Refugee or Migrant Crisis?

Refugee or Migrant 1

Being an undocumented person has consequences for international law and the way that you are treated by society. A few pieces of paper is what proves ones existence, without the proper documentation one technically doesn’t ‘exist’. Not only does this mean that undocumented persons’ basic human rights are not granted, but they are also seen as an opportunity by some to extract money from the black market, by taking advantage of people in vulnerable situations.  Many refugees fall into a black market trap. It is an issue that is very hard to regulate and often overlooked when it comes to discussing the refugee crisis. Two texts British texts, one a film – Dirty Pretty Things by Stephen Frears and the other a novel by Monica Ali, Brick Lane, expose the hardship that stateless people may face.

It is also very important to distinguish a migrant from a refugee and to use the correct terminology when referring to the people who have fled war ridden zones. Some Western politicians can justify the relative inaction that has taken place with regards to the huge influx of people by categorizing them as “economic migrants” as opposed to refugees which could have detrimental effects on these people’s lives. As the UNHCR put it: “These are people for whom denial of asylum has potentially deadly consequences”. Al Jazeera has taken a strong stand on the issue, their blog illustrates the problem well.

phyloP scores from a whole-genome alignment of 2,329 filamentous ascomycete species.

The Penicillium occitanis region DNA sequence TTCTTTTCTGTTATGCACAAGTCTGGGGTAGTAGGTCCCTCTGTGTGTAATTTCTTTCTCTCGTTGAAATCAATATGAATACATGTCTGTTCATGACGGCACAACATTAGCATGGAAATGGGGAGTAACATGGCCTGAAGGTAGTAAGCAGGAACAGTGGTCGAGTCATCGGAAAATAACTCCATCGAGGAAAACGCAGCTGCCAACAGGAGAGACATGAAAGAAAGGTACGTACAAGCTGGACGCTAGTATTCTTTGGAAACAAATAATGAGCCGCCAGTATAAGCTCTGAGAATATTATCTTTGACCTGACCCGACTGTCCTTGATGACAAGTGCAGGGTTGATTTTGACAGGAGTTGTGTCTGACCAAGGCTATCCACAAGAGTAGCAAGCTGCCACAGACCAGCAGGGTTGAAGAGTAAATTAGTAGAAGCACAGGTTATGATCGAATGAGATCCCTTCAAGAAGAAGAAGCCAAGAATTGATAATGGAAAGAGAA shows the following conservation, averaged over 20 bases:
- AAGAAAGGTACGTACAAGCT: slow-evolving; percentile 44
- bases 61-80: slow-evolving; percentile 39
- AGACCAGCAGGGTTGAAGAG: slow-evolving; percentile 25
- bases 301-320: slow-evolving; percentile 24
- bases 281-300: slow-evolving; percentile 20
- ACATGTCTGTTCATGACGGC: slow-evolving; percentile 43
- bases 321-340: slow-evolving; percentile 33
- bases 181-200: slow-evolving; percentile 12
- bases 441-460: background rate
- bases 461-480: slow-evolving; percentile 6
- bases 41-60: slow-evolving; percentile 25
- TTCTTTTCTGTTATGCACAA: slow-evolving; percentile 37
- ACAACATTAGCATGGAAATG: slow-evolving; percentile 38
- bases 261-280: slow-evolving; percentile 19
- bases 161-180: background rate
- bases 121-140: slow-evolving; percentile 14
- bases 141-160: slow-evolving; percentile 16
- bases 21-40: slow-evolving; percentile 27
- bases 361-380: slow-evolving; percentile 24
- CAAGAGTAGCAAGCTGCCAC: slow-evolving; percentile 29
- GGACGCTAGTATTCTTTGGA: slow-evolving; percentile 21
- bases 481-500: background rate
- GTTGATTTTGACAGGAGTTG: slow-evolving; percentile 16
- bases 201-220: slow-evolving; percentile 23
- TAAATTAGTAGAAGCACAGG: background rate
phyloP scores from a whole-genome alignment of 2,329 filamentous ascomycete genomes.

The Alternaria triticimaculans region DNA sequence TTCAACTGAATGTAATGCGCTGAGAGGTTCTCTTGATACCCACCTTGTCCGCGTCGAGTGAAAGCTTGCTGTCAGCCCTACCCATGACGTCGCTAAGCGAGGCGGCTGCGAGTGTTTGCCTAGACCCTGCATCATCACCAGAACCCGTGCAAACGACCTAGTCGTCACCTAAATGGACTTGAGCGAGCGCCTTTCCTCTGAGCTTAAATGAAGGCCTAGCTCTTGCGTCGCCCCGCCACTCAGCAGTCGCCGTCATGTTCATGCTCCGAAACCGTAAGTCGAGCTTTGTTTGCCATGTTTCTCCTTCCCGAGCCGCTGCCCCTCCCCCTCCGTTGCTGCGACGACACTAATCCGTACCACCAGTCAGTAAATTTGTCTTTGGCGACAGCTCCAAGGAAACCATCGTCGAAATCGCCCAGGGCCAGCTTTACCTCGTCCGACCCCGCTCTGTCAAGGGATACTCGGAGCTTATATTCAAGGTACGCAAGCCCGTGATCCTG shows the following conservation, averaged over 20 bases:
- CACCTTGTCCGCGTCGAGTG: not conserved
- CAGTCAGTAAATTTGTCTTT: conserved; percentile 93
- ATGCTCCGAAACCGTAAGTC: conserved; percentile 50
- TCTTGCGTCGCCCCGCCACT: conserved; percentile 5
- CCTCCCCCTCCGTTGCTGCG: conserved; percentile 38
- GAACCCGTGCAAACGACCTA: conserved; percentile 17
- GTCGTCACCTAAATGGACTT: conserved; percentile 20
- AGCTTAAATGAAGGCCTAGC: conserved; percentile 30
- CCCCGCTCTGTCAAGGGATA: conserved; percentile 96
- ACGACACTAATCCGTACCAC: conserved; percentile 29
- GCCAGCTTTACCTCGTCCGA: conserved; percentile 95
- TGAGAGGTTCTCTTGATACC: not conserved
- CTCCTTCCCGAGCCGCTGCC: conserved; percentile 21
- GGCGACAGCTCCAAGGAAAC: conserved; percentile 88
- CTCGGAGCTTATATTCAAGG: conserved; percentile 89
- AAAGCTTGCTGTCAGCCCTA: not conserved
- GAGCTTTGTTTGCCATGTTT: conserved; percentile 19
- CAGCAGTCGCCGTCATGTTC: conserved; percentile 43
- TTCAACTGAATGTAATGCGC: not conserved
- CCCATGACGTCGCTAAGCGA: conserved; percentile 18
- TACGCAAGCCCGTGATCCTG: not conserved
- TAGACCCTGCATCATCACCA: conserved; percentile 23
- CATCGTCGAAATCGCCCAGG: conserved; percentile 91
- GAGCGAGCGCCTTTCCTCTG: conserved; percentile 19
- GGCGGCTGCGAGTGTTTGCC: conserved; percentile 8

One’s choice of word reflects an attitude to the current refugee crisis, there is a whole range of words used to in the world of migration, however, they their differences mainly lie in their interpretations.

Using the right terminology has an effect on how the refugees are firstly viewed and then treated within society. It may be a small step in the grand scheme of things but it may help grant these people, that are effectively stateless, the right documentation so that their rights can be respected.

UNHCR campaign

UNHCR campaign

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